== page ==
Initially, I thought I could just use acceleration on the z axis to turn the POV on and off. Since acceleration due to gravity was large compared to other accelerations (I thought), the z axis should tell me when I had picked up the POV (z acceleration low since the z axis would be perpendicular to gravity) and when I had put it down (z acceleration about 1G). What I quickly learned was that the force of my finger giving the POV a spin caused z accelerations as well as rotational accelerations. Although they didn't last long, they messed up my clever on-off scheme. Putting in time delays impacted the POV display and still didn't make it work.
Since I couldn't solve the on/off problem, I decided to split it into two problems: turn on and turn off. Reading over the accelerometer data sheet suggested a reliable way to turn the POV on: use double-tap. The ATTINY84 goes to sleep when it shuts off (discussed next), then the accelerometer issues an interrupt when it senses a double-tap. After spending some time tuning the sensing constants, I got this working reasonably well. Sometimes takes a few taps to get it going, but that's only mildly annoying. I'm sure more tuning could make the double-tap work better; I just wanted to get on with the project.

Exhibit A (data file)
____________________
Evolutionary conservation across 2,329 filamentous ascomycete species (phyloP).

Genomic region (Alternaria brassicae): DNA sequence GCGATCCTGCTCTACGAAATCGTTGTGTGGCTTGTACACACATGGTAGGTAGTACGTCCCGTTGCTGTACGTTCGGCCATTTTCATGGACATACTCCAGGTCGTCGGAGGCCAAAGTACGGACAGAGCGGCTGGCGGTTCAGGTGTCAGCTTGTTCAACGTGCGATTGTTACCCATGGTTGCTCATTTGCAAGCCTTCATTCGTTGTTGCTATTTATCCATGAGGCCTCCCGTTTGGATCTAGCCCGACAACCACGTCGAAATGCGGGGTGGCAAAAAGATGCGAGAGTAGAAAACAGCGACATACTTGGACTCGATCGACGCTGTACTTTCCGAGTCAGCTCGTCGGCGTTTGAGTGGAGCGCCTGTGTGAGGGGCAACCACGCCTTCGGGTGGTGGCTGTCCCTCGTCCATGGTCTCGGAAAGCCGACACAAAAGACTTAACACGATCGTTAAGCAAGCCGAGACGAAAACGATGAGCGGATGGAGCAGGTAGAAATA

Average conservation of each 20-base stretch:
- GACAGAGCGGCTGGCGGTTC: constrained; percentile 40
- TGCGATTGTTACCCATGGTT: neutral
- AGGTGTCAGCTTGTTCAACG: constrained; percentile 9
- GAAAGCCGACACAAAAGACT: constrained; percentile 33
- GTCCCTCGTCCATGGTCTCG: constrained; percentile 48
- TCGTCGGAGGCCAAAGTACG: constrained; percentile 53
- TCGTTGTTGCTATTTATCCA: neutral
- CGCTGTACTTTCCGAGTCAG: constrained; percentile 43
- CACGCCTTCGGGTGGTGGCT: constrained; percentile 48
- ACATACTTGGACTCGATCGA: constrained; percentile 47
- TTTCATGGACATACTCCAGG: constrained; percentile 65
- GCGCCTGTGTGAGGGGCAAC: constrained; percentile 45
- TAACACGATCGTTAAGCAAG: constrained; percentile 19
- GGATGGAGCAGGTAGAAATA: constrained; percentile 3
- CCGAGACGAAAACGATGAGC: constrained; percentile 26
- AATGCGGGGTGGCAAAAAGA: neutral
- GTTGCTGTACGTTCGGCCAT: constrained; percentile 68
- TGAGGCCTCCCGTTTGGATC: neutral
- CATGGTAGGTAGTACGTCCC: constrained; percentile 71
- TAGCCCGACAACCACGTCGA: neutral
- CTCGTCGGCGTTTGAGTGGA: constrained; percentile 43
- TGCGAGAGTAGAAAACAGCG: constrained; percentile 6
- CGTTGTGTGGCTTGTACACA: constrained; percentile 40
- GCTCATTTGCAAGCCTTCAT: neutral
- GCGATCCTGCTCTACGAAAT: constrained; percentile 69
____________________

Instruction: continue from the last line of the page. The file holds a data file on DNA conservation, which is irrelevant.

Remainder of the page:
Once I understood how the accelerometer actually worked, it wasn't hard to get a turn off algorithm working. Acceleration of 1G on the z axis is sensed as originally implemented, but I also check that the x axis acceleration is small. That only happens when rotation has stopped. Basically, these two conditions mean that the POV must be laying on it's side and stopped. Now z accelerations which occur when the Fidget is given a hard spin don't cause a shut off. When the turn off condition is sensed, the ATTINY84 enters sleep mode and waits for the double tap event to occur.
The final control problem was to start the text display at a consistent location in the rotation to stabilize the display. Before I really understood the accelerometer response, I tried to use the 4D motion sensing capability of the accelerometer to determine when to display the text. But the algorithm uses only one value as a limit. If that is exceeded either by x or y accelerations, then the 4D interrupt is activated. Since y was always large, it dominated the response and kept 4D from being useful. Once I understood the accelerometer response, then I was able to just use an x value to position the display. That worked quite well and is part of my final program, T84_POV_Click_Text.ino. I'll create a video soon to show the POV in action.